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Lum v. State

Supreme Court of Delaware

June 20, 2017

DATWAN LUM, Defendant Below, Appellant,
v.
STATE OF DELAWARE, Plaintiff Below, Appellee.

          Submitted: April 12, 2017

         Court Below-Superior Court of the State of Delaware Cr. ID No. 1408022157A 1408022157B

          Before STRINE, Chief Justice; VALIHURA and VAUGHN, Justices.

          ORDER

          KAREN L. VALIHURA, JUSTICE

         This 20th day of June 2017, upon consideration of the appellant's brief under Supreme Court Rule 26(c), his trial counsel's motion to withdraw, and the State's response and supplemental response, it appears to the Court that:

         (1) Following his arrest on August 28, 2014, the appellant, Datwan Lum, was indicted on December 22, 2014 on charges of Possession of a Firearm by a Person Prohibited ("PFBPP"), Carrying a Concealed Deadly Weapon ("CCDW"), and Resisting Arrest.[1] A Superior Court jury convicted Lum of Resisting Arrest on July 8, 2015. A different jury convicted Lum of PFBPP and CCDW on August 2 and 3, 2016. On August 26, 2016, the Superior Court sentenced Lum to a total of eight years of Level V incarceration suspended after six years for decreasing levels of supervision.[2] This is Lum's direct appeal.

         (2) On appeal, Lum's trial counsel has filed a no-merit brief and a motion to withdraw under Supreme Court Rule 26(c). Trial counsel asserts that, based upon a complete and careful examination of the record, there are no arguably appealable issues. Trial counsel provided Lum with a copy of the motion to withdraw and the no-merit brief in draft form and advised him that he could submit written points for the Court's consideration. Lum's written points are included in the brief filed with the Court. The State has filed a response and a supplemental response to Lum's points and has moved to affirm the Superior Court's judgment.

         (3) When reviewing a motion to withdraw and brief under Rule 26(c), the Court must be satisfied that the appellant's counsel has made a conscientious examination of the record and the law for arguable claims.[3] Also, the Court must conduct its own review of the record and determine whether "the appeal is indeed so frivolous that it may be decided without an adversary presentation."[4] In this case, having conducted "a full examination of all the proceedings" we are satisfied that Lum could not raise a meritorious claim on direct appeal.

         (4) The record reflects that the Superior Court agreed to defer trial on the PFBPP charge pending the outcome of trial on the CCDW and Resisting Arrest charges. On July 8, 2015, the jury found Lum guilty of Resisting Arrest but was unable to reach a unanimous verdict on the CCDW charge.

         (5) Lum was retried on the CCDW charge on May 10, 2016. Before trial, Lum's trial counsel filed a motion in limine seeking to exclude proffered testimony from a State's witness about the difficulty in collecting latent fingerprints from a firearm. The Superior Court denied the motion in limine after determining that the proffered testimony was relevant and probative and that the probative value outweighed any danger of unfair prejudice.[5]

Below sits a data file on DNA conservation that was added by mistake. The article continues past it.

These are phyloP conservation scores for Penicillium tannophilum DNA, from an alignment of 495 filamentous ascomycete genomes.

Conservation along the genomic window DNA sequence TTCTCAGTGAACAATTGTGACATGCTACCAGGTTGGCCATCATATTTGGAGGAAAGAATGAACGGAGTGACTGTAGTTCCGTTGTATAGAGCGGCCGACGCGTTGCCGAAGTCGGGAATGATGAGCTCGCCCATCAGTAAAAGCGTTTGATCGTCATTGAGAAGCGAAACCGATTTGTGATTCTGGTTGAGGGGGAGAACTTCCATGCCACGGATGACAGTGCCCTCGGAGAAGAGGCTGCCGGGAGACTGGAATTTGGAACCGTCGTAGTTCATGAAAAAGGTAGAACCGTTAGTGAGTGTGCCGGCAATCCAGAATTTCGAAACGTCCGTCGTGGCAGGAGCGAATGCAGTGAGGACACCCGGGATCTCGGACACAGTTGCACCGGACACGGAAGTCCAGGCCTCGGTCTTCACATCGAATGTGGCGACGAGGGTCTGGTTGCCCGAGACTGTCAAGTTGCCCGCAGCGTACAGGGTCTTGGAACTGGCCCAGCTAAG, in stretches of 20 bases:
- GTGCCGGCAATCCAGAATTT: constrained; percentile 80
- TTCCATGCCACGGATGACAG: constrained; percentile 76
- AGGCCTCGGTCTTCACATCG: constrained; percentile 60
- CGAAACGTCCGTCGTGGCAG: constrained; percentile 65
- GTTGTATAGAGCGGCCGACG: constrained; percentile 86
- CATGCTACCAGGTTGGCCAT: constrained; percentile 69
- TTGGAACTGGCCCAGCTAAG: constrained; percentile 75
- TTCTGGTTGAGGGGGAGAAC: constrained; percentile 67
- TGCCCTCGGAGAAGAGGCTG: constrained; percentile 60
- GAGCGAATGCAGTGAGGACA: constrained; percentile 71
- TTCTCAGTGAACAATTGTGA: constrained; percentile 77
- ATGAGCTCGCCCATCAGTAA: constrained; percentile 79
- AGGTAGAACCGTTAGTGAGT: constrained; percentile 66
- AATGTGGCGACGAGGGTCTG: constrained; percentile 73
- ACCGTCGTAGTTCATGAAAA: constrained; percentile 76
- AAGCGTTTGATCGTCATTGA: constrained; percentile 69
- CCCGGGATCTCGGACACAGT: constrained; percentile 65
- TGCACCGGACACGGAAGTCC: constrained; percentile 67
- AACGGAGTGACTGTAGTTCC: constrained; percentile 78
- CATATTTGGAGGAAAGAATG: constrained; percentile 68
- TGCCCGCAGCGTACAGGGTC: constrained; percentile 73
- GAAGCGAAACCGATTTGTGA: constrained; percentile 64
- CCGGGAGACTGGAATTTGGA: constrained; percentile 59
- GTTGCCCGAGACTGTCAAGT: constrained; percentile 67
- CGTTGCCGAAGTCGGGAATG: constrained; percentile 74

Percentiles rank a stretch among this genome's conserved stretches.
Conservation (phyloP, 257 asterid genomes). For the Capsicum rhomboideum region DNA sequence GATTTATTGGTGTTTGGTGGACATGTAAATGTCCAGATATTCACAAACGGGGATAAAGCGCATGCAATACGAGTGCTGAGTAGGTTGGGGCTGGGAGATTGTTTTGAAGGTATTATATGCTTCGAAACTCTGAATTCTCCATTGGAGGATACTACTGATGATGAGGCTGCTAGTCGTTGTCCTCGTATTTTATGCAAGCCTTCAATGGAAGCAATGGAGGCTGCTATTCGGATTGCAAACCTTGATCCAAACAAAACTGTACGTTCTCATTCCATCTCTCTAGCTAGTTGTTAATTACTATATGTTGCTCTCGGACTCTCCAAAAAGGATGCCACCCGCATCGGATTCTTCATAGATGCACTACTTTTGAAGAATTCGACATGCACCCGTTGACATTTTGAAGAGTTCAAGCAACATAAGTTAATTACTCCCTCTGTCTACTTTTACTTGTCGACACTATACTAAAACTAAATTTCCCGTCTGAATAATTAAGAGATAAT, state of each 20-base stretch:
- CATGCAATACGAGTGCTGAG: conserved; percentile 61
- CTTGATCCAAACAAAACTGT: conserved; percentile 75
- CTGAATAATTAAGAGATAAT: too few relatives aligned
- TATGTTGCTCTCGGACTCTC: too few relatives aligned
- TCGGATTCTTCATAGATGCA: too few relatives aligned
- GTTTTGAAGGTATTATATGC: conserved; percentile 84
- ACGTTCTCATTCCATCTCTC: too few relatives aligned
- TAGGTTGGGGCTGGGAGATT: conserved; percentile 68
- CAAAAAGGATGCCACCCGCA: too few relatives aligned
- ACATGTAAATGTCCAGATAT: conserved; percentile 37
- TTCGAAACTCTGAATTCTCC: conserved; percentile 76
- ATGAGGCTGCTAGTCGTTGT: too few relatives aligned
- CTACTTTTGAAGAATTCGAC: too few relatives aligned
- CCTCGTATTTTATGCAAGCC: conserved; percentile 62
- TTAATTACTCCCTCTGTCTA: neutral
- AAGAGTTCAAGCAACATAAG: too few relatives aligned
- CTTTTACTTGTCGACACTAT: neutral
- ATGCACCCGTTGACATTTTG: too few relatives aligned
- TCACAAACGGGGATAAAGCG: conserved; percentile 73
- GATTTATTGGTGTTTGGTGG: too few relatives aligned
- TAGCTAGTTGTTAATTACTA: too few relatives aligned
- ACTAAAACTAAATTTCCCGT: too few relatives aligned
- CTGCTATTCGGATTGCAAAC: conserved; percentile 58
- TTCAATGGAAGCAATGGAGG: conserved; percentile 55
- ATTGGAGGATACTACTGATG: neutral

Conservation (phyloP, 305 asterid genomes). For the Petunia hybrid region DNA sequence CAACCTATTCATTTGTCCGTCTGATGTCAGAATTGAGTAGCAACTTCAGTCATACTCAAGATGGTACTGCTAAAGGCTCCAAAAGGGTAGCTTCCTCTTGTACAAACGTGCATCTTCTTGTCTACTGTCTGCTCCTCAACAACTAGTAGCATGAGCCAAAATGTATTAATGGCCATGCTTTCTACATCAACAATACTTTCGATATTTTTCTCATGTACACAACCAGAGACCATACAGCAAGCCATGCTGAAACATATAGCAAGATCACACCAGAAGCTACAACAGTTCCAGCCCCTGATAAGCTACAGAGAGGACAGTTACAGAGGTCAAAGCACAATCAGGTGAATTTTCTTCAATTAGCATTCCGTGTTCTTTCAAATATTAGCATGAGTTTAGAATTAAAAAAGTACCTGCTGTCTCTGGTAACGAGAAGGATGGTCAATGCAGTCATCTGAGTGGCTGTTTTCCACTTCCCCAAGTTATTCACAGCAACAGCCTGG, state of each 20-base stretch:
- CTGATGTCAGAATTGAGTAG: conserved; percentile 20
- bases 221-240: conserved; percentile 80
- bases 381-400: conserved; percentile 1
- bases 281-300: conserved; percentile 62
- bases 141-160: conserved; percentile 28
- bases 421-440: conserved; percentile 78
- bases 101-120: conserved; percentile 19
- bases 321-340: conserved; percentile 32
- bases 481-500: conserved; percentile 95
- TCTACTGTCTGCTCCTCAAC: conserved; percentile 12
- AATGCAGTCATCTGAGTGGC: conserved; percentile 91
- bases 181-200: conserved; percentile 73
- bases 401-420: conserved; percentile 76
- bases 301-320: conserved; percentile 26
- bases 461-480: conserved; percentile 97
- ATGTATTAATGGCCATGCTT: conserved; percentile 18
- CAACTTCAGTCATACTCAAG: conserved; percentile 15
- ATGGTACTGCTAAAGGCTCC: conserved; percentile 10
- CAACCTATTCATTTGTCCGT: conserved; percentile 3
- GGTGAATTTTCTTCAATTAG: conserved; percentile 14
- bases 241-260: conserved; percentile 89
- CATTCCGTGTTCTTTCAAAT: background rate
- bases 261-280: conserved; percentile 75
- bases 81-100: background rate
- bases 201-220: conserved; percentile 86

(6) During its deliberations, the jury sent two notes to the trial judge.[6] In the first note, the jury stated that it was unable to reach a unanimous verdict on the CCDW charge because one of the jurors had "claimed the right to perform jury nullification in regards to the law in question." The trial judge responded to the note by reminding the jurors that they were obligated to follow the law as instructed by the court and not the law as they believed it should be.[7] In the second note, the jury stated that the same juror wanted to know what would happen if a verdict was not reached by the end of the day. The trial judge responded to the second note by giving the jury a supplemental instruction, known as an Allen charge, [8] which encouraged the jury to reach a verdict.[9]

         (7) The jury found Lum guilty of CCDW. Following the jury verdict, the trial judge informed the jurors of the PFBPP charge and that they would be asked to consider whether Lum was guilty of that charge based on the same evidence they considered when determining whether Lum was guilty of CCDW. After listening to counsel's arguments and the court's instructions, the jury deliberated and found Lum guilty of PFBPP.

         (8) After trial, Lum's trial counsel filed a motion for new trial. On June 29, 2016, the Superior Court granted a new trial and vacated the CCDW and PFBPP convictions on the basis that the Allen charge was coercive under the circumstances in Lum's case.[10] In August 2016, the Superior Court held a third trial on the CCDW and PFBPP charges. On August 2, the jury found Lum guilty of CCDW; on August 3, the jury found Lum guilty of PFBPP.

         (9) On appeal, Lum has raised three claims for the Court's consideration.[11]First, Lum contends that the that the charges against him should have been dismissed because of pre-indictment delay. Because Lum's claim was not raised in the Superior Court, our review of the claim on appeal is limited to plain error.[12] Under the plain error standard of review, "the error complained of must be so clearly ...


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